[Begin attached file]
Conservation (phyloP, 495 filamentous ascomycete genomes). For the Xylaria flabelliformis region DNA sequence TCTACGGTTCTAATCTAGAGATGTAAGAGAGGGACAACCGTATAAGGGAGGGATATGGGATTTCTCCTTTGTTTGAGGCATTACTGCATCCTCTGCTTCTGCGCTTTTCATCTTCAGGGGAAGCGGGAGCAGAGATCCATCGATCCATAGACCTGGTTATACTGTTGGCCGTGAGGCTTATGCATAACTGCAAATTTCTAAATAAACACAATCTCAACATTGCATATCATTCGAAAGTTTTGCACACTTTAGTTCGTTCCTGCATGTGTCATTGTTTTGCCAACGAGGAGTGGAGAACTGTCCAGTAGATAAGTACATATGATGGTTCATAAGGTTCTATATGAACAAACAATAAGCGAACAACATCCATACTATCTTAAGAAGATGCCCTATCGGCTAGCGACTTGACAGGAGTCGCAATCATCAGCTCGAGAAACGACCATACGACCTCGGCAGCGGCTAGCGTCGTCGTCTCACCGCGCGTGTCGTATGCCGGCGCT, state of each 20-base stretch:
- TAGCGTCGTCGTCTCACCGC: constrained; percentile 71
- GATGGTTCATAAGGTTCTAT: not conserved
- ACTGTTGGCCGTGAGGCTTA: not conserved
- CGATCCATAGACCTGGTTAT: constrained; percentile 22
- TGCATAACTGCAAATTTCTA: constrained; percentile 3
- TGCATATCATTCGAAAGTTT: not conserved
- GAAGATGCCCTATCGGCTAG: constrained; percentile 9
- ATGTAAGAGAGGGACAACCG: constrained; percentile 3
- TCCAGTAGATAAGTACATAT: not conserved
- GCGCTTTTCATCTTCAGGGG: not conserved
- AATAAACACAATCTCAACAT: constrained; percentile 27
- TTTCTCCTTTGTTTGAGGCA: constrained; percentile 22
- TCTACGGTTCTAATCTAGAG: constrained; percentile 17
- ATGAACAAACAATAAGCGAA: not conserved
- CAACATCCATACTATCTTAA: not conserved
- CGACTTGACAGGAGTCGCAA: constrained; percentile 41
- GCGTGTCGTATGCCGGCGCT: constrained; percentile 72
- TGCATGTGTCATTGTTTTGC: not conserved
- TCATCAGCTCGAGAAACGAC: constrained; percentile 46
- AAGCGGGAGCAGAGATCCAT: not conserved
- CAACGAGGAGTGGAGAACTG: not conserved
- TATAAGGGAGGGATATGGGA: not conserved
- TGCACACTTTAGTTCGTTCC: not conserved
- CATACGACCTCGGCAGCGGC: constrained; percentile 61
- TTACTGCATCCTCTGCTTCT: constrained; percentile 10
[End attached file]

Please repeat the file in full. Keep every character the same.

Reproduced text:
Conservation (phyloP, 495 filamentous ascomycete genomes). For the Xylaria flabelliformis region DNA sequence TCTACGGTTCTAATCTAGAGATGTAAGAGAGGGACAACCGTATAAGGGAGGGATATGGGATTTCTCCTTTGTTTGAGGCATTACTGCATCCTCTGCTTCTGCGCTTTTCATCTTCAGGGGAAGCGGGAGCAGAGATCCATCGATCCATAGACCTGGTTATACTGTTGGCCGTGAGGCTTATGCATAACTGCAAATTTCTAAATAAACACAATCTCAACATTGCATATCATTCGAAAGTTTTGCACACTTTAGTTCGTTCCTGCATGTGTCATTGTTTTGCCAACGAGGAGTGGAGAACTGTCCAGTAGATAAGTACATATGATGGTTCATAAGGTTCTATATGAACAAACAATAAGCGAACAACATCCATACTATCTTAAGAAGATGCCCTATCGGCTAGCGACTTGACAGGAGTCGCAATCATCAGCTCGAGAAACGACCATACGACCTCGGCAGCGGCTAGCGTCGTCGTCTCACCGCGCGTGTCGTATGCCGGCGCT, state of each 20-base stretch:
- TAGCGTCGTCGTCTCACCGC: constrained; percentile 71
- GATGGTTCATAAGGTTCTAT: not conserved
- ACTGTTGGCCGTGAGGCTTA: not conserved
- CGATCCATAGACCTGGTTAT: constrained; percentile 22
- TGCATAACTGCAAATTTCTA: constrained; percentile 3
- TGCATATCATTCGAAAGTTT: not conserved
- GAAGATGCCCTATCGGCTAG: constrained; percentile 9
- ATGTAAGAGAGGGACAACCG: constrained; percentile 3
- TCCAGTAGATAAGTACATAT: not conserved
- GCGCTTTTCATCTTCAGGGG: not conserved
- AATAAACACAATCTCAACAT: constrained; percentile 27
- TTTCTCCTTTGTTTGAGGCA: constrained; percentile 22
- TCTACGGTTCTAATCTAGAG: constrained; percentile 17
- ATGAACAAACAATAAGCGAA: not conserved
- CAACATCCATACTATCTTAA: not conserved
- CGACTTGACAGGAGTCGCAA: constrained; percentile 41
- GCGTGTCGTATGCCGGCGCT: constrained; percentile 72
- TGCATGTGTCATTGTTTTGC: not conserved
- TCATCAGCTCGAGAAACGAC: constrained; percentile 46
- AAGCGGGAGCAGAGATCCAT: not conserved
- CAACGAGGAGTGGAGAACTG: not conserved
- TATAAGGGAGGGATATGGGA: not conserved
- TGCACACTTTAGTTCGTTCC: not conserved
- CATACGACCTCGGCAGCGGC: constrained; percentile 61
- TTACTGCATCCTCTGCTTCT: constrained; percentile 10